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Negative form development
- Head shake 10-14 months
- "No" is one of the first acquired words
- "No+X" in the 2 word stage
- External negative marker ("No Mommy running" "Not eat cereal")
- Internal negative marker ("Mommy no running" "Me not eating cereal")
- Negation with auxiliaries ("I didn't do it" "I won't tell you")
Question form development
- 1. External question marker ("That horsie?" "What doggie doing?")
- 2. With auxiliaries but no subject/aux inversion in wh- questions ( "Why kitty can't stand up?")
- 3. Subject/aux inversion in wh- questions ("What did you do?")
- probable event strategy
- word order strategy
- Irreversible passives are more easily understood than reversible passives
- Order of mention strategy
Classify sentences by clause structure
- Simple-one main verb
- Compound-Two simple sentences using a conjunction
- Complex-Embedding a dependent clause into an independent clause "Syntax, which refers to blah, is one of several blahs."
- Compound/complex- Combining two complex sentences
Classify sentences by function
- Declarative-"We are learning about syntax."
- Imperative-(Subject can be omitted) "Tell me about syntax."
- Interrogative-Question "What do you think about syntax?"
- Exclamatory-Exclamation "It's syntax!"
Passive and active voice
- Passive-Subject does not perform action. Action is performed on it. Person or thing doing the action usually preced by the word 'by'. "The book was written by Norah."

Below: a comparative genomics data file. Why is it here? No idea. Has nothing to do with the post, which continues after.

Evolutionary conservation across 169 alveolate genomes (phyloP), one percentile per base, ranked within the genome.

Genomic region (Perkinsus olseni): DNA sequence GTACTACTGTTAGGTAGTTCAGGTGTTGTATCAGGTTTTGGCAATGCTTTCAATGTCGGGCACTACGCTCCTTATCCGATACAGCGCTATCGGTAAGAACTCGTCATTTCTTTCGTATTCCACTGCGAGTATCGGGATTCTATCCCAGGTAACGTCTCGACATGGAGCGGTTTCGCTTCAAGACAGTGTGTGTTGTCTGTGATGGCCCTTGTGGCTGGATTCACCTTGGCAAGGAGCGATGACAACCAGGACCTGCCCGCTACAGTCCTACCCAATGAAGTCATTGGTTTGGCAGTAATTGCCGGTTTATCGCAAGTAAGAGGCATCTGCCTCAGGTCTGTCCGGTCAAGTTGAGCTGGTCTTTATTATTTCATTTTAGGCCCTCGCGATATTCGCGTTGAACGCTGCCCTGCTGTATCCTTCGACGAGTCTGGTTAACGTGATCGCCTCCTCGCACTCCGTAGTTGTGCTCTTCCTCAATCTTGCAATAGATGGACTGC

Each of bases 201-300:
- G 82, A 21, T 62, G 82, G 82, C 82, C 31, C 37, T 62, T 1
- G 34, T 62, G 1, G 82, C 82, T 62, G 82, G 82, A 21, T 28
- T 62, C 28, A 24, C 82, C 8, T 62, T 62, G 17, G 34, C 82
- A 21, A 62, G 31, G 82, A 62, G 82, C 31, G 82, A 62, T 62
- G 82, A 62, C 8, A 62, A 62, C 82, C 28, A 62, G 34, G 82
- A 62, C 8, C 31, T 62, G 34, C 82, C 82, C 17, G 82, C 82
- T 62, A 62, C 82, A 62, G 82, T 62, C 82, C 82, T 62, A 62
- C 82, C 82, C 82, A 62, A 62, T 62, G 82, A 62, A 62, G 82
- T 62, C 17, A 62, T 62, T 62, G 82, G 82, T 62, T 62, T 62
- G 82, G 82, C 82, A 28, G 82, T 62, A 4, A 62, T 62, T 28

- Active-"Norah wrote the book."
Reversible and irreversible passives
- Reversible-"The girl was pushed by the boy."
- Irreversible-"The carrot got eaten by the rabbit."
- Decontextualized monologue
- Minimally contains two sequential independent clauses about the same past event
- recounts-past event elicited by an adult who shared the event
- accounts-spontaneously shared experience with a listener who did not share the event
- event casts-current or anticipated event
- stories-self generated fictional narrative or familiar fictionalized stories
narrative development sequence
- Changes over time:
- increased length
- decreased reliance on scripts
- increased reference to cause
- increased reference to mental states
- improved coherence and cohesion
- increased number of story grammar elements
- (4-6 yrs: 7 utterance length in narratives; 7-9 yrs: 12 utterance length in narratives)
most important predictor early in the course of reading development
Word formation processes
- Conversion-take an existing word and use it another way "Can you needle this?" (Sewing) "I sharped them." (pencils)
- Compunding-putting together two or more existing words "Streetlight" "Bookcase"
- Derivation-adding an ending to an already existing word to derive a new word with new meaning ex: teach-->teacher, run-->runner
Story grammar element
- Initiating Event
- Internal Response
- Internal Plan
- developmental dyslexia
- prevalence 5-17%
- equal boy to girl ratio
- phonological deficits not a visual impairment
emergent literacy skills
- phonological awareness
- print concept
- alphabet knowledge
- literate language
-history of reading instruction